For building the premise of sex-workers in Benares many literary pieces had delineated several tales. Zamindars and their consorts, atrophies of Baaijibaris over the time, the fate of their true love labours that was stamped to be illegitimates and many more. A graduate of TISS, social work was Atrayee’s profession. She talks about the sordid lives of sex workers, based on a real-life experience, exclusively for Different Truths.
A flock of squeaking birds flew home across the sky. In the bounds of dusk, awash in a melange of magenta, their silhouettes hardly made any sense to me. Sitting on a trembling boat, my innards were ducked in the cool breeze of Ganga and Badrichacha’s rustic hymns. It was my last evening in Benares. And before leaving I HAD TO see those fêted ghats.
“Didi from here you can see both the ghats.” Badri chacha uttered as he tied his boat’s stern to a bamboo that stood firm on an unnamed piece of an isle. Preoccupied with my musings I needed some time to tackle my surroundings.
Where was I? What was it? In the middle of nowhere, a piece of landmass hanging out; was it another bank of Ganga? Unexplored by humankind? Or was it new, moulded in the course of evolution?
“Is there a name for this bank too?” I asked, still analysing the array of bamboos and the unpopulated state.
“Ha ha ha!” Badri chacha laughed. “What to name it Didi? Sukhaa-nandan ghat… much like how we call lord Ganesha… Parvatinanadan?”
Eyeing my furled up mien Badri chacha had to relive the forlorn condition of Ganga. “It is a product of drought Didi…Ganga is no more the same…Things have been turning sour. But, we must not complain. Sometimes sour is for the good I guess. Wemajhis are getting better business for this. We can make tourists watch Manikarnika and Dashashwamedh ghat together… We make a lot of money these days due to this isle.”
A sudden lurid blow of conch obscured chacha’s words. And then, cadenced chanting of mantras and periodic pleas of Jai Maa Gange besides an intoxicating scent of camphor, incense, and flowers mingled with the air.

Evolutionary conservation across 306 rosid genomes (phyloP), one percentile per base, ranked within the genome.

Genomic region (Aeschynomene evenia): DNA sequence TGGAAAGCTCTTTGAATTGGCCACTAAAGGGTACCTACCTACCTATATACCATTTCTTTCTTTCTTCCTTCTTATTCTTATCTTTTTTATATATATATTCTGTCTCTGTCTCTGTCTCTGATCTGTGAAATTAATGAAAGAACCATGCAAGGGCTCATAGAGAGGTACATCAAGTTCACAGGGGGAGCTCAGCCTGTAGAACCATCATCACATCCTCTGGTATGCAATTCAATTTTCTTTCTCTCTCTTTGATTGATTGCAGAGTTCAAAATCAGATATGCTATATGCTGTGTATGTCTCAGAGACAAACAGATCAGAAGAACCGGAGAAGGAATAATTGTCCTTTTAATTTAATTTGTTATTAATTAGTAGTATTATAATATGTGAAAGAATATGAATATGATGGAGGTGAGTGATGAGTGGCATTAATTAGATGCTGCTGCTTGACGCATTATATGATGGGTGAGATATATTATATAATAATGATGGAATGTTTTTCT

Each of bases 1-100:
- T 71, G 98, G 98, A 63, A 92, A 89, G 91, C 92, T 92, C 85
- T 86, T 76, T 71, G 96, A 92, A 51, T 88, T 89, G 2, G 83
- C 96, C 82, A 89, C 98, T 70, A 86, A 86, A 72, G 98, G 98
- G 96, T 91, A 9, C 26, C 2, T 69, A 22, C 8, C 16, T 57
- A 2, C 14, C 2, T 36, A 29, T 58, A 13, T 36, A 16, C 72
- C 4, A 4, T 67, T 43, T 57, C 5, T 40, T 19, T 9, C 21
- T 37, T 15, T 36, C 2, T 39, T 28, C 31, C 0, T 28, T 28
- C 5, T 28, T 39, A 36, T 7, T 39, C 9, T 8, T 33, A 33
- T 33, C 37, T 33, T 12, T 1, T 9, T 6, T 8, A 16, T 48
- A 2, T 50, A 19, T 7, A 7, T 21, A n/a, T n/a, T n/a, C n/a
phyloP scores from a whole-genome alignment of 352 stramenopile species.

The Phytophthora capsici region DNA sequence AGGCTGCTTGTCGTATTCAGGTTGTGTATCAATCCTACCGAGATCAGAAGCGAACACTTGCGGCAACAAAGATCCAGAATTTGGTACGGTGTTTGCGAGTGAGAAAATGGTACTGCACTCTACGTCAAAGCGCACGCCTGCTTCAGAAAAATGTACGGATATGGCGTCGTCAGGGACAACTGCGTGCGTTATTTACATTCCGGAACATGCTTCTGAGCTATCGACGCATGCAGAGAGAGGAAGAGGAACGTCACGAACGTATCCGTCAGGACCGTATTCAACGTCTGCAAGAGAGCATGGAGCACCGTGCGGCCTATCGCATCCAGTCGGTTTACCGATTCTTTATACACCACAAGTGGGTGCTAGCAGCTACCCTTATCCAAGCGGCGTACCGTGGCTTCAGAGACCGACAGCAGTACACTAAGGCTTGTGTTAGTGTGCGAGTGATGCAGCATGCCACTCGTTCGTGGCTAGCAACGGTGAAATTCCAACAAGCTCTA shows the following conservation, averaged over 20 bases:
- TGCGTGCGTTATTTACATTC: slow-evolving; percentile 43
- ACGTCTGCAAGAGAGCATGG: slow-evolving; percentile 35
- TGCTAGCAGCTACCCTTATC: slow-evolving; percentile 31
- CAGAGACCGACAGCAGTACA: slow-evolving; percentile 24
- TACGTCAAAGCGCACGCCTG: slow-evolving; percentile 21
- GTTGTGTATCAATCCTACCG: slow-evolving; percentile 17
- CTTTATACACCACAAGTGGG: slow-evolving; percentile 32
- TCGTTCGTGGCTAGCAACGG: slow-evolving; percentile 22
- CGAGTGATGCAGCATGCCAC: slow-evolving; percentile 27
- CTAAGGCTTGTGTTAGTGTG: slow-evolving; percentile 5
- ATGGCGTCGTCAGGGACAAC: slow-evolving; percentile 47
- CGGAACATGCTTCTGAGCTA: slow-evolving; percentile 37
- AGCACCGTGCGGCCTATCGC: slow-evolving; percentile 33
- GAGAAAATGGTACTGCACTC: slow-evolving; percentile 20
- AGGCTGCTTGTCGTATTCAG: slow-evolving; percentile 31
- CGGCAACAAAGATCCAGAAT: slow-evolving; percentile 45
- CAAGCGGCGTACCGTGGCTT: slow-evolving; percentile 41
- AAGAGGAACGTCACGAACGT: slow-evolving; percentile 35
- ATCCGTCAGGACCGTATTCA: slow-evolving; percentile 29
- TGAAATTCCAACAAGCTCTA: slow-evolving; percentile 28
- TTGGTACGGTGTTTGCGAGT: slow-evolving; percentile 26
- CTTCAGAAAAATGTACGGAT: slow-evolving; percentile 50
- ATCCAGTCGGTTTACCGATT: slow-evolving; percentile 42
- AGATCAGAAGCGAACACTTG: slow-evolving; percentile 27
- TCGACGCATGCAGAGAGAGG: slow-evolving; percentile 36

I was told by my guesthouse caretaker that only Badri chacha can show the most whimsical scene of Benares to me. True. I had never seen the fire so beautiful in my life.
Small golden blobs pranced on the aarti lamps in consort with the psalms; in the growing darkness, as if crafting a niche on those rebellious ripples and fearlessly mocking those twinkling stars. And then, there lay another crew of fire, set on anotherghat, glowering at the whole human race with its audacious blaze. Manikarnika ghat; where the fire was wrathful, merciless, charring the pyres, smouldering the dead souls out of every impurity, and as they say erecting their ladders to that so-called Moksha.
My indulgence to life was strolling between two ends; where one end celebrated a beginning, human’s tenacity to persist, and the other was liberating the same humans from all attachments; all emotions, letting the souls surrender to the immutable end.
The trip to this holy centre of India which was teaching me the very essence of life was not my first one. I had visited Benares before. Some four years back. Life had a different play running on its playhouse.
The year was 2006. I had just turned 25 that year. And, as an unpleasant birthday gift, I was placed with an NGO working for the welfare of sex workers. Especially for those who were infected with STDs. I was a self-willed graduate from TISS. Social work was bound to be my profession. However, I bade more towards child rights, education, health and all. Sex workers and their medical issues although cast a serious social concern, they remained a little tough as old boots for me. Still, first job and its first assignment. That had its own vanity. Buttoned up, I set for my first assignment. More for just an experience.
Benares wholeheartedly welcomed me. The prodigy of Hinduism, Kashi Vishwanath, Aghoris, Kumbh Mela (the seers offer Sangam water to Lord Shiva before they disperse), pamphlets of art and music, shahanais of Bismillah, soul-stirring thumrisand whatever was read or taught before breathed in some life. Besides, for building the premise of sex-workers in Benares many literary pieces had delineated several tales. Zamindars and their consorts, atrophies of Baaijibaris over the time, the fate of their true love labours that was stamped to be illegitimates and many more.
Patina and those printed words on it could nudge a bit of mercy towards them. However, keeping tabs on their daily ordeals with life and its sugar-coated savagery was different. Difficult. And of course appalling. Perhaps, more because of it being my first real life on site experience.
Dirty dungeons, seldom delivery of basic needs, boycotted from all fringes of humanity, they all were pariahs. Rejected by all and dejected within. With each passing day, a kind of aversion branched out towards my profession. A sordid whisper kept haunting me every time I witnessed Sharmila di interacting with them. They all were infected with a dreadful disease.